Science, sensationalism and the dangers of over-selling research

This is a GUEST POST by FREYA HARRISON. Freya works in Steve Diggle’s group in the Centre for Biomolecular Sciences at the University of Nottingham, where she researches the ecology and evolution of cooperation. She spends most of her time exploring how communication and cooperation help bacteria to cause chronic infections, but she is also …

Bring on the Yawns: Time to Expose Science’s “Dirty Little Secret”

Guest post by visiting fellow, Jeff Tamblyn, film maker and director of Kansas vs. Darwin. As a visiting fellow in the “Making Science Public” project, I’ve had a great first week at the University of Nottingham, filled by conversations with social science scholars and capped off with the events of May Fest – a day in …

Debating empty chairs: creationism, climate and public engagement

This week, Making Science Public has been very proud to welcome US film director Jeff Tamblyn during his UK visit. On Wednesday we screened his amazing film, Kansas vs Darwin, a documentary charting the attempts by members of the Kansas School Board to introduce creationism and intelligent design into high school science teaching. The film …

Families of climate scepticism I: faulty science?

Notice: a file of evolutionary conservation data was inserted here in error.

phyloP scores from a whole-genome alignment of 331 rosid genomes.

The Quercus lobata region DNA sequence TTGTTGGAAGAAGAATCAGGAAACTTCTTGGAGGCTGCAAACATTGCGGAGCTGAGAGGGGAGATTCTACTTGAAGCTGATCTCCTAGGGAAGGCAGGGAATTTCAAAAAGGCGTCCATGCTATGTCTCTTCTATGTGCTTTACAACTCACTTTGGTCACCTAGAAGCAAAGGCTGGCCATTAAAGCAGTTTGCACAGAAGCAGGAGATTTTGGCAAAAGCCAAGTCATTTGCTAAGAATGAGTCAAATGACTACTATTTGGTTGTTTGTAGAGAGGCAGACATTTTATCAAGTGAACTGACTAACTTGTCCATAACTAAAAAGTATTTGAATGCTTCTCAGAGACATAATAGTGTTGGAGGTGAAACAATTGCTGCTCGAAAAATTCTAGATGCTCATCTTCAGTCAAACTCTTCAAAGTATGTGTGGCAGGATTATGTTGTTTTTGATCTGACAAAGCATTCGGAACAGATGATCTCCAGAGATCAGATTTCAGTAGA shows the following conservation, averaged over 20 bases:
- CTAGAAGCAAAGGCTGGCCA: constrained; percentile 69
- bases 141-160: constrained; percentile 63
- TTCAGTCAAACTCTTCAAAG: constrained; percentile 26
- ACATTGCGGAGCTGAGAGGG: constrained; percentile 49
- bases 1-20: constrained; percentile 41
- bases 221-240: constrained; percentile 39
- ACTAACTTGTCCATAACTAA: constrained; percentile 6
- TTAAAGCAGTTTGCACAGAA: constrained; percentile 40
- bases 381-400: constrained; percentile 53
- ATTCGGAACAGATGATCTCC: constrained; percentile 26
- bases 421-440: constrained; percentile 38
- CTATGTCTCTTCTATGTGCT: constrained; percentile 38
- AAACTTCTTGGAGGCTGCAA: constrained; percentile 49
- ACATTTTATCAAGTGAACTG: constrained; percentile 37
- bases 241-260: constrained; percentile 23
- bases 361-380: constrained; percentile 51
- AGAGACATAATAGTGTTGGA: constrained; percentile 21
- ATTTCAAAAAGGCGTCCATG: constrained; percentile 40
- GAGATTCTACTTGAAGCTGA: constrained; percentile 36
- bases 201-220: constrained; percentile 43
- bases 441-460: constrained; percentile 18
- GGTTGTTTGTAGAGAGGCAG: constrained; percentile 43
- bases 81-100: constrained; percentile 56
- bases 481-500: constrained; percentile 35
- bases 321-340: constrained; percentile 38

At last week’s British Sociological Association conference, I presented some initial observations from my research on climate change scepticism. My starting point was that climate change scepticism – or as it is often inaccurately described, denial – is not monolithic. Those people typically labelled as sceptics vary in their arguments. Sometimes may employ many different arguments, some may focus on …

The privatisation of science is not in the public interest

This Blog post is a summary and more extended reflection on some thoughts presented as part of the ‘Making Science Public’ launch event. In the afternoon we kick-started a debate about issues related to the privatisation of science with two short talks by Alex Smith (tasked with speaking in favour of the motion as set …

The Threat of Fracking: Real or Constructed?

Guest post by Dr. Rusi Jaspal, Research Fellow on the ESRC’s Climate Change as a Complex Social Issue programme in the School of Sociology & Social Policy. Global energy consumption is likely to rise significantly over the next two decades with some estimates indicating an annual rise of 1.6%. It is widely acknowledged that fossil fuels …

Inside climate science: the opening and closing of IPCC expertise

This is a guest post by the University of Nottingham’s Paul Matthews – outlining what he can (and can’t!) divulge about the IPCC’s peer review process. The Intergovernmental Panel on Climate Change (IPCC) is the scientific body established by the United Nations to provide assessments of current knowledge in this complex and controversial field of …

The impact of earthquakes on making science public

Many articles have been written about the case of three seismologists, two engineers, a volcanologist and a public official who have been sentenced to be jailed for six years on 22 October in L’Aquila, Italy (although this sentence may be reduced on appeal).  These members of the National Commission for the Forecast and Prevention of …